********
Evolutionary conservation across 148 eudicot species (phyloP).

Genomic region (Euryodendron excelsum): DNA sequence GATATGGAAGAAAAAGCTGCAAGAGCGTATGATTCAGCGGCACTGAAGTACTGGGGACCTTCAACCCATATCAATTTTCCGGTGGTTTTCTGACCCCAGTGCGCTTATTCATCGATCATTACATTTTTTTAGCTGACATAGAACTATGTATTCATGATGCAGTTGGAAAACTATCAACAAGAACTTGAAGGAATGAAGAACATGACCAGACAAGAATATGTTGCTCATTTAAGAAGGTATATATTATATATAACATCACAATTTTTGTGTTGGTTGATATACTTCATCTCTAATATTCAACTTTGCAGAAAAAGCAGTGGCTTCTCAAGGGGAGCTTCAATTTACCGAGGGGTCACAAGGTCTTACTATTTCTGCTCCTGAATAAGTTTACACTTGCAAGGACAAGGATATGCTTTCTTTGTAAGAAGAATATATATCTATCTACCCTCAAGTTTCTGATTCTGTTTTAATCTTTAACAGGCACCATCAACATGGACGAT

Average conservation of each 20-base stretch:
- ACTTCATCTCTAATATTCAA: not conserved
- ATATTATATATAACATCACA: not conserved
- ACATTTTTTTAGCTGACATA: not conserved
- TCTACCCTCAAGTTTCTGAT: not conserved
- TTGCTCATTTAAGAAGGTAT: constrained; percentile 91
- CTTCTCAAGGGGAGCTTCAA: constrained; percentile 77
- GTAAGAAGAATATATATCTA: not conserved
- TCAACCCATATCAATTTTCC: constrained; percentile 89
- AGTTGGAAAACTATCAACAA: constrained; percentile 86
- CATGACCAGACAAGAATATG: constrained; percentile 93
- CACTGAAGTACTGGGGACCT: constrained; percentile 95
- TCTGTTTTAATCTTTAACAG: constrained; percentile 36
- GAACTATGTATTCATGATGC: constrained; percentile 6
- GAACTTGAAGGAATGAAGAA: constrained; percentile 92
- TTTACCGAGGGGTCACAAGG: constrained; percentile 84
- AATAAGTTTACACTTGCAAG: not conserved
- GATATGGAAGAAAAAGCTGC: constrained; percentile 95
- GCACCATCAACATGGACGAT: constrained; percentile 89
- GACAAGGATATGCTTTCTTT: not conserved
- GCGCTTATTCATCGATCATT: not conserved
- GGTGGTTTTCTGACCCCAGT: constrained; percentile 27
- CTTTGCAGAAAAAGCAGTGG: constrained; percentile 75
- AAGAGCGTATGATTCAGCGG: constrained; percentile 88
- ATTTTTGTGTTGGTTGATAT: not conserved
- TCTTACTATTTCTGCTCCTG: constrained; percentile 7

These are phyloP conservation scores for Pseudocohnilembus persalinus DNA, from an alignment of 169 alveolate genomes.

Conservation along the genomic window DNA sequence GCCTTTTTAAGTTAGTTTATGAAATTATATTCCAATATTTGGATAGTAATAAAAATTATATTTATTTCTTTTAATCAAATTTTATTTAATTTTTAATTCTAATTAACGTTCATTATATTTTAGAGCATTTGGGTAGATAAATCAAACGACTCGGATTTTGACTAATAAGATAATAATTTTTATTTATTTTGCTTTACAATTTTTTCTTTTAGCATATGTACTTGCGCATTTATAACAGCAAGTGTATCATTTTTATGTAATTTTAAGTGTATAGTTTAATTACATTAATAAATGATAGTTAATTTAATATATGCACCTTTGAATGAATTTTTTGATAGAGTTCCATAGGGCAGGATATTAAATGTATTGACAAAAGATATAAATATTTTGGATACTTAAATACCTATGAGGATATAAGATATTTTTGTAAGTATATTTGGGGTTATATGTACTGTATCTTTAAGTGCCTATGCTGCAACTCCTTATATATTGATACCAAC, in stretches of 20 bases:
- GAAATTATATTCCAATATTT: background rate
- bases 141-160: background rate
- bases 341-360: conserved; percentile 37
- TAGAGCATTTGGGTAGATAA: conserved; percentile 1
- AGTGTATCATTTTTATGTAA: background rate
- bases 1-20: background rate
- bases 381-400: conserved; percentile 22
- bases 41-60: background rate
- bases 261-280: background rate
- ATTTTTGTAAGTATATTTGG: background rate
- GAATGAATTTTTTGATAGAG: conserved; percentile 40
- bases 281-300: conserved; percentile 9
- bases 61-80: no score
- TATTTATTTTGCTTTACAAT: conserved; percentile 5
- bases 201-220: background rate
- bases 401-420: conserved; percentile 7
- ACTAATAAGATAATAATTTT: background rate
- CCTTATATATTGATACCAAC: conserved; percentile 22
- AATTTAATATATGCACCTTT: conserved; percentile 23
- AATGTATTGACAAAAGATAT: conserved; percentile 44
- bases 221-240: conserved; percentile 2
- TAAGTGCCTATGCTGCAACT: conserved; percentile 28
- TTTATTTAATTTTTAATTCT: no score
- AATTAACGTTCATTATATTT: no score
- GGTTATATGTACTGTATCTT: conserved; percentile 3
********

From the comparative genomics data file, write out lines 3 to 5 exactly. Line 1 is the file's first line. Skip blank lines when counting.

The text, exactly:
Average conservation of each 20-base stretch:
- ACTTCATCTCTAATATTCAA: not conserved
- ATATTATATATAACATCACA: not conserved